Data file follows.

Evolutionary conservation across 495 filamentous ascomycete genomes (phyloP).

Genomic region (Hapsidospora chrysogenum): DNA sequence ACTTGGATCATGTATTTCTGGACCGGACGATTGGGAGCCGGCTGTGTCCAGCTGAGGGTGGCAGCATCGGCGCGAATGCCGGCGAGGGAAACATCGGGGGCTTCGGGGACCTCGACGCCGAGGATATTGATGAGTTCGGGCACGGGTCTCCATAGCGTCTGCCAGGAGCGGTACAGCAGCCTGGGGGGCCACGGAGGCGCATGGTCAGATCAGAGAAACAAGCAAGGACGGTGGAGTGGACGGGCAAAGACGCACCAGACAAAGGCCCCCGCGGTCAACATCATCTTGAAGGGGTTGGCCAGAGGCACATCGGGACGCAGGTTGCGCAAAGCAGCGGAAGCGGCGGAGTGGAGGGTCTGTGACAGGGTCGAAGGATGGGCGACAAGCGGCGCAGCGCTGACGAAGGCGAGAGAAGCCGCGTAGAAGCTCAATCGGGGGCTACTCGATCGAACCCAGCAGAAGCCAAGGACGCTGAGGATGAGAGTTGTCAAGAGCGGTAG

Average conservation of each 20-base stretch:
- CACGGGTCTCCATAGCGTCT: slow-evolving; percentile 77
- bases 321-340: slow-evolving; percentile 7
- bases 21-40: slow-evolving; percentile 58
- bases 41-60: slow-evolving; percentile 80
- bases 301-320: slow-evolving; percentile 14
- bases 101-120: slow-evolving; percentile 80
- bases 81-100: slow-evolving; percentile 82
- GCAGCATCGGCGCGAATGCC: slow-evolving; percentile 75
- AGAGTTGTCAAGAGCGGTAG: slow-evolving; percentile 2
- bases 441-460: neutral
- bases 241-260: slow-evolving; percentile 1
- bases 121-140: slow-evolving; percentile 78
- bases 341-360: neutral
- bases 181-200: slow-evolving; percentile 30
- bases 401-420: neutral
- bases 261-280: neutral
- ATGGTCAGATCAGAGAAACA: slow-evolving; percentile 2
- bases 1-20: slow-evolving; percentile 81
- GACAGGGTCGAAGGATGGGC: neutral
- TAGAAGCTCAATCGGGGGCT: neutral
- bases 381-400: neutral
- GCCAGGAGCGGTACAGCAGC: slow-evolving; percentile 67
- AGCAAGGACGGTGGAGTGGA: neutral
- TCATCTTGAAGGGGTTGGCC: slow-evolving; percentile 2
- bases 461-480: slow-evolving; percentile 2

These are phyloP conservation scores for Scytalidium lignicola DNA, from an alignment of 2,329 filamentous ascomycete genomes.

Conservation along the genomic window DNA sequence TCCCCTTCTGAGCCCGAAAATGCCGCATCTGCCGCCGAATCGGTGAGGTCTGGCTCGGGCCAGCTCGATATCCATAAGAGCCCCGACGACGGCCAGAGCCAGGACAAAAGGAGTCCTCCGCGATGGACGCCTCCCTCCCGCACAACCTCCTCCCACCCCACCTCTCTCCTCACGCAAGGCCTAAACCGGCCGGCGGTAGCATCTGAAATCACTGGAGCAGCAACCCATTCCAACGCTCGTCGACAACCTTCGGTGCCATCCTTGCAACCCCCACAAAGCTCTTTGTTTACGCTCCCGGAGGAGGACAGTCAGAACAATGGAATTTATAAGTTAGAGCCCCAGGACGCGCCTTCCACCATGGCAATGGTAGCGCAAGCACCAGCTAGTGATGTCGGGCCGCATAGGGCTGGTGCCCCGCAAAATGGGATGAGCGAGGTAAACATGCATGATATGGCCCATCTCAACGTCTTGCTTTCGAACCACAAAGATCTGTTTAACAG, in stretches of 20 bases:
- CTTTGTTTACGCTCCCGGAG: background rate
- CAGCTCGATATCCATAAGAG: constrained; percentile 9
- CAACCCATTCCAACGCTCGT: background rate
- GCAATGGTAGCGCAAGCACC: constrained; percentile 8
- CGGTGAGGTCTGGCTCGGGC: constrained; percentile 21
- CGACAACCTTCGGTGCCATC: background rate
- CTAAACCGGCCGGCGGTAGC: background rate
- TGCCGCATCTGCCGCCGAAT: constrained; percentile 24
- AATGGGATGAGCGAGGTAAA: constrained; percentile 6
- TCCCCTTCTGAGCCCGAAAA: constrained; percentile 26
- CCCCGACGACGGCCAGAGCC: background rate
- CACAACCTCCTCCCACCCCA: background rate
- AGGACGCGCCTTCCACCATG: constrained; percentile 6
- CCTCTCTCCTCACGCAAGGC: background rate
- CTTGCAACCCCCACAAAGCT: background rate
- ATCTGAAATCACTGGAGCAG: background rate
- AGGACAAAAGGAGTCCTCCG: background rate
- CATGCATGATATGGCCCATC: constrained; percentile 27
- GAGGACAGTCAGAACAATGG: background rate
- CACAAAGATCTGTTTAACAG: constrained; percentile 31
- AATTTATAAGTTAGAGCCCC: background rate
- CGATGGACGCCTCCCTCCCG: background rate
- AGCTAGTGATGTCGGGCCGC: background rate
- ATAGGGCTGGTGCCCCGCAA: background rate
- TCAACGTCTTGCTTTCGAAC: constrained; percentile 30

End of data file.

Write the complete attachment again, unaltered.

Evolutionary conservation across 495 filamentous ascomycete genomes (phyloP).

Genomic region (Hapsidospora chrysogenum): DNA sequence ACTTGGATCATGTATTTCTGGACCGGACGATTGGGAGCCGGCTGTGTCCAGCTGAGGGTGGCAGCATCGGCGCGAATGCCGGCGAGGGAAACATCGGGGGCTTCGGGGACCTCGACGCCGAGGATATTGATGAGTTCGGGCACGGGTCTCCATAGCGTCTGCCAGGAGCGGTACAGCAGCCTGGGGGGCCACGGAGGCGCATGGTCAGATCAGAGAAACAAGCAAGGACGGTGGAGTGGACGGGCAAAGACGCACCAGACAAAGGCCCCCGCGGTCAACATCATCTTGAAGGGGTTGGCCAGAGGCACATCGGGACGCAGGTTGCGCAAAGCAGCGGAAGCGGCGGAGTGGAGGGTCTGTGACAGGGTCGAAGGATGGGCGACAAGCGGCGCAGCGCTGACGAAGGCGAGAGAAGCCGCGTAGAAGCTCAATCGGGGGCTACTCGATCGAACCCAGCAGAAGCCAAGGACGCTGAGGATGAGAGTTGTCAAGAGCGGTAG

Average conservation of each 20-base stretch:
- CACGGGTCTCCATAGCGTCT: slow-evolving; percentile 77
- bases 321-340: slow-evolving; percentile 7
- bases 21-40: slow-evolving; percentile 58
- bases 41-60: slow-evolving; percentile 80
- bases 301-320: slow-evolving; percentile 14
- bases 101-120: slow-evolving; percentile 80
- bases 81-100: slow-evolving; percentile 82
- GCAGCATCGGCGCGAATGCC: slow-evolving; percentile 75
- AGAGTTGTCAAGAGCGGTAG: slow-evolving; percentile 2
- bases 441-460: neutral
- bases 241-260: slow-evolving; percentile 1
- bases 121-140: slow-evolving; percentile 78
- bases 341-360: neutral
- bases 181-200: slow-evolving; percentile 30
- bases 401-420: neutral
- bases 261-280: neutral
- ATGGTCAGATCAGAGAAACA: slow-evolving; percentile 2
- bases 1-20: slow-evolving; percentile 81
- GACAGGGTCGAAGGATGGGC: neutral
- TAGAAGCTCAATCGGGGGCT: neutral
- bases 381-400: neutral
- GCCAGGAGCGGTACAGCAGC: slow-evolving; percentile 67
- AGCAAGGACGGTGGAGTGGA: neutral
- TCATCTTGAAGGGGTTGGCC: slow-evolving; percentile 2
- bases 461-480: slow-evolving; percentile 2

These are phyloP conservation scores for Scytalidium lignicola DNA, from an alignment of 2,329 filamentous ascomycete genomes.

Conservation along the genomic window DNA sequence TCCCCTTCTGAGCCCGAAAATGCCGCATCTGCCGCCGAATCGGTGAGGTCTGGCTCGGGCCAGCTCGATATCCATAAGAGCCCCGACGACGGCCAGAGCCAGGACAAAAGGAGTCCTCCGCGATGGACGCCTCCCTCCCGCACAACCTCCTCCCACCCCACCTCTCTCCTCACGCAAGGCCTAAACCGGCCGGCGGTAGCATCTGAAATCACTGGAGCAGCAACCCATTCCAACGCTCGTCGACAACCTTCGGTGCCATCCTTGCAACCCCCACAAAGCTCTTTGTTTACGCTCCCGGAGGAGGACAGTCAGAACAATGGAATTTATAAGTTAGAGCCCCAGGACGCGCCTTCCACCATGGCAATGGTAGCGCAAGCACCAGCTAGTGATGTCGGGCCGCATAGGGCTGGTGCCCCGCAAAATGGGATGAGCGAGGTAAACATGCATGATATGGCCCATCTCAACGTCTTGCTTTCGAACCACAAAGATCTGTTTAACAG, in stretches of 20 bases:
- CTTTGTTTACGCTCCCGGAG: background rate
- CAGCTCGATATCCATAAGAG: constrained; percentile 9
- CAACCCATTCCAACGCTCGT: background rate
- GCAATGGTAGCGCAAGCACC: constrained; percentile 8
- CGGTGAGGTCTGGCTCGGGC: constrained; percentile 21
- CGACAACCTTCGGTGCCATC: background rate
- CTAAACCGGCCGGCGGTAGC: background rate
- TGCCGCATCTGCCGCCGAAT: constrained; percentile 24
- AATGGGATGAGCGAGGTAAA: constrained; percentile 6
- TCCCCTTCTGAGCCCGAAAA: constrained; percentile 26
- CCCCGACGACGGCCAGAGCC: background rate
- CACAACCTCCTCCCACCCCA: background rate
- AGGACGCGCCTTCCACCATG: constrained; percentile 6
- CCTCTCTCCTCACGCAAGGC: background rate
- CTTGCAACCCCCACAAAGCT: background rate
- ATCTGAAATCACTGGAGCAG: background rate
- AGGACAAAAGGAGTCCTCCG: background rate
- CATGCATGATATGGCCCATC: constrained; percentile 27
- GAGGACAGTCAGAACAATGG: background rate
- CACAAAGATCTGTTTAACAG: constrained; percentile 31
- AATTTATAAGTTAGAGCCCC: background rate
- CGATGGACGCCTCCCTCCCG: background rate
- AGCTAGTGATGTCGGGCCGC: background rate
- ATAGGGCTGGTGCCCCGCAA: background rate
- TCAACGTCTTGCTTTCGAAC: constrained; percentile 30